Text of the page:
World Series Subplot: Homeless Teams
Spats over stadiums underlie games. New York mayor mulls new $1.3 billion facility.
NEW YORK — First the Dodgers left Brooklyn's Ebbetts Field when they couldn't get a new stadium. Now, as legendary Yankee catcher Yogi Berra once said, "Its dj vu all over again."
As the New York Yankees and the San Diego Padres get set to kick off the World Series tomorrow, both teams are grumbling over their stadiums.
The Yankees, who play in the "House That Ruth Built," want luxury boxes, a better neighborhood, no traffic jams, and improved parking. San Diego residents will get a chance to vote Nov. 3 on a referendum to replace their 1960s-era Qualcomm stadium with a new $411 million facility that has all the latest 1990s electronic amenities.
It's the Yankees, however, that have created the most furor - after all, Yankee Stadium has a long historical relationship with the national pastime. It's where Babe Ruth belted all those home runs, Joe DiMaggio set a new standard for baseball excellence with his 56-game hitting streak, and those Bronx Bombers, Roger Maris and Mickey Mantle, put fear into the hearts of opposing pitchers.
But now the Yankees' principal owner, George Steinbrenner - a man known around town simply as "The Boss" - is unhappy. He wants to draw 3 million fans a year to Yankee games - a feat almost accomplished this year when the club set an American League record for wins. But Mr. Steinbrenner thinks attendance is lagging because stockbrokers don't want to ride the subway to the gritty working-class neighborhood that surrounds the stadium. After the season ends, he may make a decision as to where his team will play after its lease expires at the end of 2002.
Professional teams demanding new stadiums is a recurring issue. According to Fitch-IPCA, a rating agency, about 30 of the 113 pro sports teams are looking for new facilities. Since 1987, slightly more than 30 new stadiums have been built at a cost of $5 billion.
To keep the Yankees from jumping to New Jersey, Mayor Rudolph Giuliani - an avid Yankee fan - is considering building a covered stadium on Manhattan's West Side that could cost $1.3 billion. The issue has even entered the realm of politics with one of the gubernatorial candidates, Democrat Peter Vallone, trying to get a referendum on where the Yanks will play.
The referendum question is now tied up in the courts where an appeals court heard arguments yesterday. In an initial decision, the lower court judge called Yankee Stadium a "tabernacle of sport" and ruled that the city has to let the voters decide before building a new stadium.
Baseball only, please
On the other coast, the Padres are unhappy with Qualcomm Stadium (a.k.a. "The Big Q"), which was originally built for both football and baseball. The stadium was expanded to accommodate the Super Bowl in 1998, but today, stadium owners want single-use fields such as Camden Yards in Baltimore or Jacobs Field in Cleveland.
With a new stadium, team owners imagine the city - a popular tourist and convention destination - getting the All Star Game and a crack at World Cup Baseball, a potential international event dreamed up by Major League Baseball. "Doing well in the post season could not hurt the chances of passing the referendum," says Dan Champeau, director of public finance at Fitch-IPCA in San Francisco. The Padres have not been in a World Series since 1984.
What unhappy team owners want are new stadiums with sky boxes that rent for $75,000 to $125,000 and other premium seating. With 100 to 110 boxes in a stadium, mostly rented to corporations, teams have a steady revenue stream they can rely on. In Phoenix at the Bank One baseball stadium, the car company Infiniti has purchased "naming rights" to the luxury-suite level. What that means is executives view Infiniti models as they walk to their suites.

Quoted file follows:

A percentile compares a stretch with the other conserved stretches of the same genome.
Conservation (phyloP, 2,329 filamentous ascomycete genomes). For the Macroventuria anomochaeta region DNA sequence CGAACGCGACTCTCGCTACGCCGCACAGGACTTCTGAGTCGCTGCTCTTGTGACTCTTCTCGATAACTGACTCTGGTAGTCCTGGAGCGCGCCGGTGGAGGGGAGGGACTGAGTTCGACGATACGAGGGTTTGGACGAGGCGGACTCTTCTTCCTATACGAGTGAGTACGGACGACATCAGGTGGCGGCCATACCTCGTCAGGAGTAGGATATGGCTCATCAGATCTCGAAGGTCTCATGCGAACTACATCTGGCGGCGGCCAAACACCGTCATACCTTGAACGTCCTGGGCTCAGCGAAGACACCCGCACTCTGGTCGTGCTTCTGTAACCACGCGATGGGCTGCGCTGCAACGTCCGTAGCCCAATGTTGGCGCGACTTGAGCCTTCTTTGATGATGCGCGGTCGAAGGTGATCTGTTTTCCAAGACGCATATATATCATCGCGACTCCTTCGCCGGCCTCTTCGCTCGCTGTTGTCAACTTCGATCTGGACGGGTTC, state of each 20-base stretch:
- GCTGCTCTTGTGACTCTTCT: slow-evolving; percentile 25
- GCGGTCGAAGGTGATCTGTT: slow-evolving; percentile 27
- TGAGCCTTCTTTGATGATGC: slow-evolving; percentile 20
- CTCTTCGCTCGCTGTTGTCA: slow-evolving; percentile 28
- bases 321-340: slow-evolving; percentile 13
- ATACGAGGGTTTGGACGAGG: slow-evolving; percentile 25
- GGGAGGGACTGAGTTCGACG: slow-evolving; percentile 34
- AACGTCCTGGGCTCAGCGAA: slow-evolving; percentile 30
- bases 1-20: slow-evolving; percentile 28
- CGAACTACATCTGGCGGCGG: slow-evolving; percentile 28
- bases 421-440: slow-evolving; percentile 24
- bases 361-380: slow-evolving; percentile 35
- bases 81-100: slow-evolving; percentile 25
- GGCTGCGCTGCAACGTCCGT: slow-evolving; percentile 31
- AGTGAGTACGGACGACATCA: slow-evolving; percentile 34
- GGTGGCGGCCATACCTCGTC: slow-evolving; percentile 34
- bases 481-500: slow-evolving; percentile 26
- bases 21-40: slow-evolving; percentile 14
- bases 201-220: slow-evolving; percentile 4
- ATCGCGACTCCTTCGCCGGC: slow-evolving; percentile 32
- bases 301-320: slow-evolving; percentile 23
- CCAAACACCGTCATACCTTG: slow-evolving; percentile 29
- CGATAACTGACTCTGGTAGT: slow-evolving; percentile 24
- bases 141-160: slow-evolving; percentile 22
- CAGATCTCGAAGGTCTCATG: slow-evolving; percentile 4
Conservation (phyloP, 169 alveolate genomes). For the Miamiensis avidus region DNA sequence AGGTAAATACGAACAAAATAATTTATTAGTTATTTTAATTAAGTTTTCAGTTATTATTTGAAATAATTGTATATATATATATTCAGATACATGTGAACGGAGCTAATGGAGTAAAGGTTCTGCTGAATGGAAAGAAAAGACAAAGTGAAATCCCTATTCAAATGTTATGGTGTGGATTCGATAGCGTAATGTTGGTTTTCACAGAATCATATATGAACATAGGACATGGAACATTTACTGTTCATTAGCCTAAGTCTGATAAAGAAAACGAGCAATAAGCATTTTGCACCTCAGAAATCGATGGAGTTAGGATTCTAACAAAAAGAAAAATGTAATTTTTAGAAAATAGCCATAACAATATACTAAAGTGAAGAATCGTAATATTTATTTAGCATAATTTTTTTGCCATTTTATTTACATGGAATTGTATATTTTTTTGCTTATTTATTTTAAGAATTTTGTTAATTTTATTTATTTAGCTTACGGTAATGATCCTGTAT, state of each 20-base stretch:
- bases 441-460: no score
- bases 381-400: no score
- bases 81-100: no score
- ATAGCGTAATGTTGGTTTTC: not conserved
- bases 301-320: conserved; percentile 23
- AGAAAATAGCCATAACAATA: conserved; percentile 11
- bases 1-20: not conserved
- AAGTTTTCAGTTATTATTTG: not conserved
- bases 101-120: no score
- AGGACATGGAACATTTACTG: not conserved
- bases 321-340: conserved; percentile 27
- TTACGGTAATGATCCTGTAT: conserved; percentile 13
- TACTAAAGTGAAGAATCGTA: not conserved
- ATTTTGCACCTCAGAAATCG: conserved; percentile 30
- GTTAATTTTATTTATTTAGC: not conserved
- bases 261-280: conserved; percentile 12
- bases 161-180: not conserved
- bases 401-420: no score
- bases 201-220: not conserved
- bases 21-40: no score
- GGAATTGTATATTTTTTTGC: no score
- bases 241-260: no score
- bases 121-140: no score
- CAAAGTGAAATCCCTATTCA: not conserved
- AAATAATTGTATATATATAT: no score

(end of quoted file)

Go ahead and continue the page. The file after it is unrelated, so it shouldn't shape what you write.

In fact, Paul Anderson, assistant director of the National Sports Law Institute of Marquette University Law School in Milwaukee, says the new standard for baseball stadiums is the Diamondback facility. The bleachers come equipped with picnic tables and a swimming pool that rents out to corporations for $3,500 per game. "The pool's sold out every game," says Mr. Anderson.
The Diamondbacks' stadium includes concourses filled with stores and restaurants. "You feel like you are going to a mall at the same time," says Anderson, who visited the park before it opened.
Similarly, the battle over Yankee Stadium includes one plan to remodel the stadium and put in a "Yankee Village" surrounding a field topped with luxury suites. The plan, forwarded by the Bronx Borough President Fernando Ferrer would cost $535 million and would also restore the building's exterior to its original ornate faade. The center-field wall would be lowered so strap-hangers can watch the games as they pass by on the elevated subway.
"Tearing down Yankee Stadium would be unthinkable - the same as tearing down Grand Central Station, the Statue of Liberty, or City Hall," says Mr. Ferrer. However, Mayor Giuliani has castigated the Ferrer plan as a "warmed over" version of a plan the city drew up four years ago.
'The Bronx is up'
In polls, the concept of moving the Yankees has not fared well. In July, the Quinnipiac College Polling Institute found that 81 percent of New Yorkers wanted to keep the Yankees in the Bronx.
Even more people favored fixing up Yankee Stadium. Few wanted the Yankees to move. "New York, New York, it's a wonderful town. The Bronx - with the Yankees - is up. Everything else is down," croons Maurice Carroll, director of the institute.
One of those who want the Yankees to stay is lawyer Bruce Garrison who started going to Yankees' games when he was six years old. Since then he has made the Yankees a part of his life. If the Yankees leave the Bronx, he says, "I'd know how the Dodger fans felt when the team left Brooklyn."